In Funny Pages, a teenage comic-book obsessive shrugs off the comforts & privileges of their suburban upbringing to seek an authentic outsider-artist lifestyle in the city, jumpstarting their adult independence in the most juvenile ways possible. If that premise recalls Daniel Clowes’s Ghost World, it’s not by mistake. Funny Pages proudly wears its 2000s indie nostalgia as a grimy badge of dishonor, questioning why Ghost World and The Safdies can’t share the same marquee. Its alt-comics slackerdom initially feels out of step with the modern world, but it turns out aimless teenage rebellion doesn’t change much from decade to decade. Being a total brat who worships at the altar of Subversive Art at the expense of developing meaningful politics & relationships is a timeless rite of passage, and every generation needs their own gut-punch movie to mock that shithead behavior.
If Funny Pages updates the Ghost World template for the 2020s in any discernable way, it’s only in its Safdies-style casting choices. This is a version of Ghost World where every character is as interesting to look at as Steve Buscemi, from Our Flag Means Death‘s Matthew Maher to Orange is the New Black‘s Constance Shulman to The Andy Milonakis Show‘s Andy Milonakis to a long list of one-of-a-kind screen presences you’ll never see in television or film again. Most artists are difficult people, so there’s something immensely satisfying about seeing Real People on the screen again in this working-class art world context. I say that with both full sincerity and full awareness that it makes me sound like the exact kind of dipshit suburbanite poser Funny Pages brutally satirizes. In a movie about the boundaries between authenticity & stolen valor, it’s important to be on the right side of that dividing line.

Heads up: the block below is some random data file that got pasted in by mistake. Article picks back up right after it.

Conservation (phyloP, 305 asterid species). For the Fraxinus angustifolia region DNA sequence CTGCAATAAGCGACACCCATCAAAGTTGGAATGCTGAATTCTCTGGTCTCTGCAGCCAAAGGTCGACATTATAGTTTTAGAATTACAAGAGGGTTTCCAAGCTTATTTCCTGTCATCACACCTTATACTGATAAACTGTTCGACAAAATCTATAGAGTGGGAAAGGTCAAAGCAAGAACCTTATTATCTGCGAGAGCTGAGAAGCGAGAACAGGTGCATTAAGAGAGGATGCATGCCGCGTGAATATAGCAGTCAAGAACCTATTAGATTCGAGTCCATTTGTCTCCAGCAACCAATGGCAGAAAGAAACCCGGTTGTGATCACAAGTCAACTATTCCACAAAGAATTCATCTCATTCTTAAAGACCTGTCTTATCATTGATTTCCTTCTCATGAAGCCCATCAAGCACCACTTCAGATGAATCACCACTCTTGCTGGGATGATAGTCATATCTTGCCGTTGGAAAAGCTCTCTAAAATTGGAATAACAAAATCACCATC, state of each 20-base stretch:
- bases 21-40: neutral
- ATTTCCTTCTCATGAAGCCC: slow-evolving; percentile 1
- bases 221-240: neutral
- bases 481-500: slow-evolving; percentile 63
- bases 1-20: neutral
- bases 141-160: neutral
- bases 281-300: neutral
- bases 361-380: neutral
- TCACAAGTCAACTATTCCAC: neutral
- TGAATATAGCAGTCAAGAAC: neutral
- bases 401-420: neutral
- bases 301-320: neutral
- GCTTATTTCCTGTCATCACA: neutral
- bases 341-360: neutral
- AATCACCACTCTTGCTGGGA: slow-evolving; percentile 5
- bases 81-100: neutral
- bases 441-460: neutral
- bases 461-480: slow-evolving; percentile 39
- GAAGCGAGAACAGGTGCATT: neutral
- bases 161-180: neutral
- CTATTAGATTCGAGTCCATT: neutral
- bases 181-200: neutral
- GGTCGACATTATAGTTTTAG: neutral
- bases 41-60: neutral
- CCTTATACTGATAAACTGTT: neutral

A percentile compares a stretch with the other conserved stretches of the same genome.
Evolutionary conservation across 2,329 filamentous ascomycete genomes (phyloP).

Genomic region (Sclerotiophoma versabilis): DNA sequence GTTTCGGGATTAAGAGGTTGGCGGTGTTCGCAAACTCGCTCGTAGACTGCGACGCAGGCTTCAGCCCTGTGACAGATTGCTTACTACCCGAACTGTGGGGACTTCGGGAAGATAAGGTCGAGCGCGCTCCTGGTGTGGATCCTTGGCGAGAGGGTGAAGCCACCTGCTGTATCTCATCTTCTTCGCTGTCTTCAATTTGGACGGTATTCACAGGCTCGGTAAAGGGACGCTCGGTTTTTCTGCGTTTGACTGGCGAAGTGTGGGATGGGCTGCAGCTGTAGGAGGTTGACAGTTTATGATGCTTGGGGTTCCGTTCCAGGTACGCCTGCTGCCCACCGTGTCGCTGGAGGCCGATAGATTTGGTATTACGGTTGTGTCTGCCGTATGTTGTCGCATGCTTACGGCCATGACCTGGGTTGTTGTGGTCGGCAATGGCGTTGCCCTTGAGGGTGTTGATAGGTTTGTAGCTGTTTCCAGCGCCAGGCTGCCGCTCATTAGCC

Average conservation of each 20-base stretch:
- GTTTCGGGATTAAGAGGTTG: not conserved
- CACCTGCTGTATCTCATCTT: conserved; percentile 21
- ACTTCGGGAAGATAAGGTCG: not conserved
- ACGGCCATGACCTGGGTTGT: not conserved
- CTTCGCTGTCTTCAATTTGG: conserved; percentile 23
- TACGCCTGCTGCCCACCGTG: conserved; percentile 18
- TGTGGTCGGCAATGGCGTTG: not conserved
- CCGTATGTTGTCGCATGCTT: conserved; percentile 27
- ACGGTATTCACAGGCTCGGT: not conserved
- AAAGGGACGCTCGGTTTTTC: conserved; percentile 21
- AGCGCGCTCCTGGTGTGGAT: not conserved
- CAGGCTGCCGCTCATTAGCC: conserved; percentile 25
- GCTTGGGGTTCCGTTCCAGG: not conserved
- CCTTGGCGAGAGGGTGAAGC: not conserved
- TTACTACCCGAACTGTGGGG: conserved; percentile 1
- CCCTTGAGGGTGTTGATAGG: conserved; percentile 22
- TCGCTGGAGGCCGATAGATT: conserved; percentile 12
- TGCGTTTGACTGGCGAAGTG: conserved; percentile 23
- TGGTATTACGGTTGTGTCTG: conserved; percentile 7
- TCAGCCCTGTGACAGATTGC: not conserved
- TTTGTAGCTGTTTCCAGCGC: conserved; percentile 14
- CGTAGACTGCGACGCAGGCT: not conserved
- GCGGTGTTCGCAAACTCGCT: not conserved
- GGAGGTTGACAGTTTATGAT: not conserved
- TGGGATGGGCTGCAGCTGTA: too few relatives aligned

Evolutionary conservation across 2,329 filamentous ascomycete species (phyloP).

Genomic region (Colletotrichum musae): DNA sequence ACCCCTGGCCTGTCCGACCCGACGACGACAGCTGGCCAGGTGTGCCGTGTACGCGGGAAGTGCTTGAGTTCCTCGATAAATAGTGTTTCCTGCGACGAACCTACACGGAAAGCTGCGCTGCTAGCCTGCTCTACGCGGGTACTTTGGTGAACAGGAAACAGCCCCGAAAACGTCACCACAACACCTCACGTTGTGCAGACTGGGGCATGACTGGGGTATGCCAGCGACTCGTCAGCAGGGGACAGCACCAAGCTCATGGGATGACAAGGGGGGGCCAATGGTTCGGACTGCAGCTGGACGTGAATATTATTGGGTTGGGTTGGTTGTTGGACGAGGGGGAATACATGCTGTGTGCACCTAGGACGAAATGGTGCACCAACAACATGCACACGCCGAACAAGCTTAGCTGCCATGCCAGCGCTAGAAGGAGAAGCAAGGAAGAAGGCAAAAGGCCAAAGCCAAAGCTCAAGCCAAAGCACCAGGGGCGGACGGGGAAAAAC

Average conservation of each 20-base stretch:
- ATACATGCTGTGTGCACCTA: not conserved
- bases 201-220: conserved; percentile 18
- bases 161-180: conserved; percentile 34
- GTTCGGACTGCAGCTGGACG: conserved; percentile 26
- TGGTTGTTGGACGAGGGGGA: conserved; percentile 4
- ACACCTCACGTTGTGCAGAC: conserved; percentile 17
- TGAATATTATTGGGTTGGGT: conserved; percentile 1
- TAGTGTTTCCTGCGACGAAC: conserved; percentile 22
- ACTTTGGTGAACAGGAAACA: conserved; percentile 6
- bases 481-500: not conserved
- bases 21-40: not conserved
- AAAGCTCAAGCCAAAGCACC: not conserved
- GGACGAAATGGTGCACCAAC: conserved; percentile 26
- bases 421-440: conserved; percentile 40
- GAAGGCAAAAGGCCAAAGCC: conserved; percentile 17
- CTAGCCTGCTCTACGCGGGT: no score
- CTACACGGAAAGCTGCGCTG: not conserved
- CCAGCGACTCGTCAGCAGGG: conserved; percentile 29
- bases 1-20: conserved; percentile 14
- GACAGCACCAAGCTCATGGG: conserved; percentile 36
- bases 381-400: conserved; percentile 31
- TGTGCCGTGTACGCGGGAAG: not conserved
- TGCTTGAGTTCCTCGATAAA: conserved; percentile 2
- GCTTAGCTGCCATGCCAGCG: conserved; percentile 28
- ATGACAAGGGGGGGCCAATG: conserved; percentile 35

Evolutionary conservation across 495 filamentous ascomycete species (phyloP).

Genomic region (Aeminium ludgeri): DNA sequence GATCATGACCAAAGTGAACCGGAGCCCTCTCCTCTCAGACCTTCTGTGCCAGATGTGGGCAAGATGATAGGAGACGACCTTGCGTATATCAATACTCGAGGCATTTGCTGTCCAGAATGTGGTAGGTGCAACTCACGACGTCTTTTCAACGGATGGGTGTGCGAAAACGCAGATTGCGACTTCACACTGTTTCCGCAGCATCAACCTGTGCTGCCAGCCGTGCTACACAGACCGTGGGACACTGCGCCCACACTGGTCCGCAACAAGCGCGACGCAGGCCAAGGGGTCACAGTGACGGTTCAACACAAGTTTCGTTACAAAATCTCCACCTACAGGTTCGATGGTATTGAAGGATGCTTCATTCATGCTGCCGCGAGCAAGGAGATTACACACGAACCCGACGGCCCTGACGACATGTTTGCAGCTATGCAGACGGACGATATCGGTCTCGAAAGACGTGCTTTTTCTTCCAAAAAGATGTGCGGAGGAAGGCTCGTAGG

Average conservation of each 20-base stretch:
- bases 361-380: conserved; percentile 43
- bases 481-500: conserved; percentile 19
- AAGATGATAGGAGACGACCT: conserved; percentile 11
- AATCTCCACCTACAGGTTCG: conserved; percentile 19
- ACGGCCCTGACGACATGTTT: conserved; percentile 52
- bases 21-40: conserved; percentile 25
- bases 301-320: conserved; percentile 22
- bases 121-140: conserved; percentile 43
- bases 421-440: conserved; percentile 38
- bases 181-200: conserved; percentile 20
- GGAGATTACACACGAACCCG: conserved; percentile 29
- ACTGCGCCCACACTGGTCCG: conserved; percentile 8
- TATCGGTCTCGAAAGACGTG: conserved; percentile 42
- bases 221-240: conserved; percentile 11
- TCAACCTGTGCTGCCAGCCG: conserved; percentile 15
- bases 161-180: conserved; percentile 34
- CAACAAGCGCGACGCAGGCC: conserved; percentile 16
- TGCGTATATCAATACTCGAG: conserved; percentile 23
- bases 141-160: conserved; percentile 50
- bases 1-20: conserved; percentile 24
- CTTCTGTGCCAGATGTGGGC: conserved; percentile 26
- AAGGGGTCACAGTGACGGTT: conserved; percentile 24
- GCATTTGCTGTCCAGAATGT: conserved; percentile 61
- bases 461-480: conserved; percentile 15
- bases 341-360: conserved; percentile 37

Funny Pages is very funny, but it’s funny in a way that has you laughing while feeling like your skin is on fire. It’s funny in the way that vintage alt-comics are funny, testing the extremes of good taste and then pushing past them to offend your delicate sensibilities. It’s funny in the way that Ghost World is funny; it’s funny in a way that makes you feel like total shit. Its effectiveness depends on your own personal embarrassment over being an edgelord provocateur as a teen, but it’s unlikely that anyone who didn’t go through that phase would stumble across this movie anyway. There’s an endless supply of former Subversive Art brats to fill out the audience. More are born & reformed every year, to the point where this movie would’ve been just as effective as a Blockbuster rental in 2002 as it is an art theater marquee-filler in 2022, something I can confirm from memory.